GLOBAL ONE NEWS (G1) — A mysterious patch of warm water across the Pacific Ocean may have caused a decline in the birth rate of humpback whales, according to a new study.
The study by the Keiki Kohola Project and California State University was published to the Royal Society Open Science on March 18.
It said the persisting stretch of warm water — nicknamed as the “blob” — may have affected the humpback whale’s food chain resulting in a disruption in their reproduction.
Female humpback whales travel south from Alaska to Hawaii to breed. But first, they need to store enough fat cells to produce a hormone that stimulates ovulation. Less food means fewer chances of breeding.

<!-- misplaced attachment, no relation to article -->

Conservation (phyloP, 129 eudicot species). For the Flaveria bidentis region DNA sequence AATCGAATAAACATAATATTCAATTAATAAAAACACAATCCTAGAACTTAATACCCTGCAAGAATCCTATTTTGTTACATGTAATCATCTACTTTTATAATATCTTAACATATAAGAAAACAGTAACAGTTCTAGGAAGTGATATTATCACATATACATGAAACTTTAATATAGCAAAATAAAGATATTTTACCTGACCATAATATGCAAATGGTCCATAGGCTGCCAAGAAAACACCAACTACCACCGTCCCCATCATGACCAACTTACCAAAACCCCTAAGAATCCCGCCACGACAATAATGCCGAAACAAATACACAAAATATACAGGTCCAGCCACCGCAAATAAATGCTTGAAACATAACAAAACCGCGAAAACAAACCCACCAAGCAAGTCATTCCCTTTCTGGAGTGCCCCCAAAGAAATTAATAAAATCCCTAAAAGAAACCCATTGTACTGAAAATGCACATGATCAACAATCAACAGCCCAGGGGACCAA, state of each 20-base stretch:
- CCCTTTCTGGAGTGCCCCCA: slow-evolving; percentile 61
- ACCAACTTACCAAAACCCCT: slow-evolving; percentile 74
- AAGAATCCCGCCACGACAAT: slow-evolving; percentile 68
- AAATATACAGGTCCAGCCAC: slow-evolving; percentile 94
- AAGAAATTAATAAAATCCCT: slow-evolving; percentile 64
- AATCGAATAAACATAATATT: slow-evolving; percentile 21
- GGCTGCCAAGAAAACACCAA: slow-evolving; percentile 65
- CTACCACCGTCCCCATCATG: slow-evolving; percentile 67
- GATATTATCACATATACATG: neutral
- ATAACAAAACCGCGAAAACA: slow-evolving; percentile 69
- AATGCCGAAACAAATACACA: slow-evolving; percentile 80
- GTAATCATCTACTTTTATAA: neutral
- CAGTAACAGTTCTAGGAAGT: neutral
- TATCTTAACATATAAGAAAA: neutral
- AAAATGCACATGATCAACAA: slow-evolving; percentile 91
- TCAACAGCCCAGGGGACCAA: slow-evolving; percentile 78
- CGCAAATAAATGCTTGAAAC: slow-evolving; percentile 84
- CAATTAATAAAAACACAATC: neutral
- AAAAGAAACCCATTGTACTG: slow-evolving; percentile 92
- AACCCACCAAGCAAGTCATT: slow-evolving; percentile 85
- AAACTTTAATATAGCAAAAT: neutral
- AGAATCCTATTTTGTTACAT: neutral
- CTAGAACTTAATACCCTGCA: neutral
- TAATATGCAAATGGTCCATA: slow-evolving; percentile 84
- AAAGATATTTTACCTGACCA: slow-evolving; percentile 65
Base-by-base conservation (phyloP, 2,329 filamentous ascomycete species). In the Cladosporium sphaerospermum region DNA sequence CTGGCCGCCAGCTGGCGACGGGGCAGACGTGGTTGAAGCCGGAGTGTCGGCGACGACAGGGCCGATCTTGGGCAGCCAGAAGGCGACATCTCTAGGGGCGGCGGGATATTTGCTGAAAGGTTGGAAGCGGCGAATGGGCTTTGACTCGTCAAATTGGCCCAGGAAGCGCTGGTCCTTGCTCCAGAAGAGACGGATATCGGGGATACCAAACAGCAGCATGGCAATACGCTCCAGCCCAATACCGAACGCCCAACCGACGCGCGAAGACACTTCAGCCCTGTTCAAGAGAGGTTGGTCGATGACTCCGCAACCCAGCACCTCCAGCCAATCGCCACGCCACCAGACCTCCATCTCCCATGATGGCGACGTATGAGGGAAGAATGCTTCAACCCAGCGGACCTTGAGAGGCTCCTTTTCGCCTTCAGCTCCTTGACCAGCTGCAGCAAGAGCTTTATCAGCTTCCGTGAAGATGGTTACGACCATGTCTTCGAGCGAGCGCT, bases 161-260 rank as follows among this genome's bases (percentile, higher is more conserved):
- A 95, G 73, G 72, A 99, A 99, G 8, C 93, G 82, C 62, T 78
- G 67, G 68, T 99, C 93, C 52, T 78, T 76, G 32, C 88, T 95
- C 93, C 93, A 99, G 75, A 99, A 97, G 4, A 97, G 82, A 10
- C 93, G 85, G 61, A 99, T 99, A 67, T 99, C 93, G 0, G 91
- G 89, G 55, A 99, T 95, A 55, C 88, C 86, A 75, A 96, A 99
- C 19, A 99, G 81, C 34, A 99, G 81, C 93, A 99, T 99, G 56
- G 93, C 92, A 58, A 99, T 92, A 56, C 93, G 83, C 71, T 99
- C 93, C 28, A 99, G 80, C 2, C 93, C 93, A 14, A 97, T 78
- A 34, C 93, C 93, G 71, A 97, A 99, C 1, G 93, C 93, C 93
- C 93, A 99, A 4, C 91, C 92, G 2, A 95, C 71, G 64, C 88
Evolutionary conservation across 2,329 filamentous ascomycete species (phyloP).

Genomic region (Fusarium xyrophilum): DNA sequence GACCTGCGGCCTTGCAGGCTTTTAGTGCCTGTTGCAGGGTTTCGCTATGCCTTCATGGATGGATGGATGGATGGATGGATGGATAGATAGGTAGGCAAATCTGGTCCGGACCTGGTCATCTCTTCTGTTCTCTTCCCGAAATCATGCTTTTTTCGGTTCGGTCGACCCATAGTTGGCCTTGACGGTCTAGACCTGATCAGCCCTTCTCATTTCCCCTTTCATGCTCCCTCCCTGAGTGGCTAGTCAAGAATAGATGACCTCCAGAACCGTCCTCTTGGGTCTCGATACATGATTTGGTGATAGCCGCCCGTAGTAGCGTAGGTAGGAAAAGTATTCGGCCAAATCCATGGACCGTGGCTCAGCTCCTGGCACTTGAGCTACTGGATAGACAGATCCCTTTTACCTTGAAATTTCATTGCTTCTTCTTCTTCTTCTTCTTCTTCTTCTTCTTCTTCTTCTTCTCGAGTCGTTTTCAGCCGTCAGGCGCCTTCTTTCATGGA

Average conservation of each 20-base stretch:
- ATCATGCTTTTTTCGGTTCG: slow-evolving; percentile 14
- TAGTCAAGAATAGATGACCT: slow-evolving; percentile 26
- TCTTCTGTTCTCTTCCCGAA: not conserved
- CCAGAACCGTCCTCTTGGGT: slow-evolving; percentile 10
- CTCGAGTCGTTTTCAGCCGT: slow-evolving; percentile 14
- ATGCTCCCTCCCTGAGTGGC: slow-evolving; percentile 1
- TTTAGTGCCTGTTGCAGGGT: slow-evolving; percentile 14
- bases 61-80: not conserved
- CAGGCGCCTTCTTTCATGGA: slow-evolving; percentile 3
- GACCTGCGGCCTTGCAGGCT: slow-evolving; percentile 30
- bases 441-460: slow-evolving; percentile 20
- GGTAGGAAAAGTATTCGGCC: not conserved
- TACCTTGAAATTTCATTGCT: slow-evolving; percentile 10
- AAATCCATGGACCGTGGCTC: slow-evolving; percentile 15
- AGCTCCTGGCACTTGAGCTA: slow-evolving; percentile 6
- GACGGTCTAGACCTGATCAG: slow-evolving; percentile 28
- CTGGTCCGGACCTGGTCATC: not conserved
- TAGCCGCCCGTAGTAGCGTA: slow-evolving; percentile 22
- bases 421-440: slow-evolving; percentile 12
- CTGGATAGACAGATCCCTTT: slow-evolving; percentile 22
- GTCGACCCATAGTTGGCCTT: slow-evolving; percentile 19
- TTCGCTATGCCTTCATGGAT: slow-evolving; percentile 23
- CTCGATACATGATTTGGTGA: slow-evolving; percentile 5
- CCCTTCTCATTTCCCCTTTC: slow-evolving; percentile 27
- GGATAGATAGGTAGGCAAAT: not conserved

The “blob,” which scientists first noticed in 2013, has also killed krills and affected other marine creatures. It has reportedly doubled in size and become up to 2.5C warmer than the norm.
Researchers attribute the “blob” to climate change.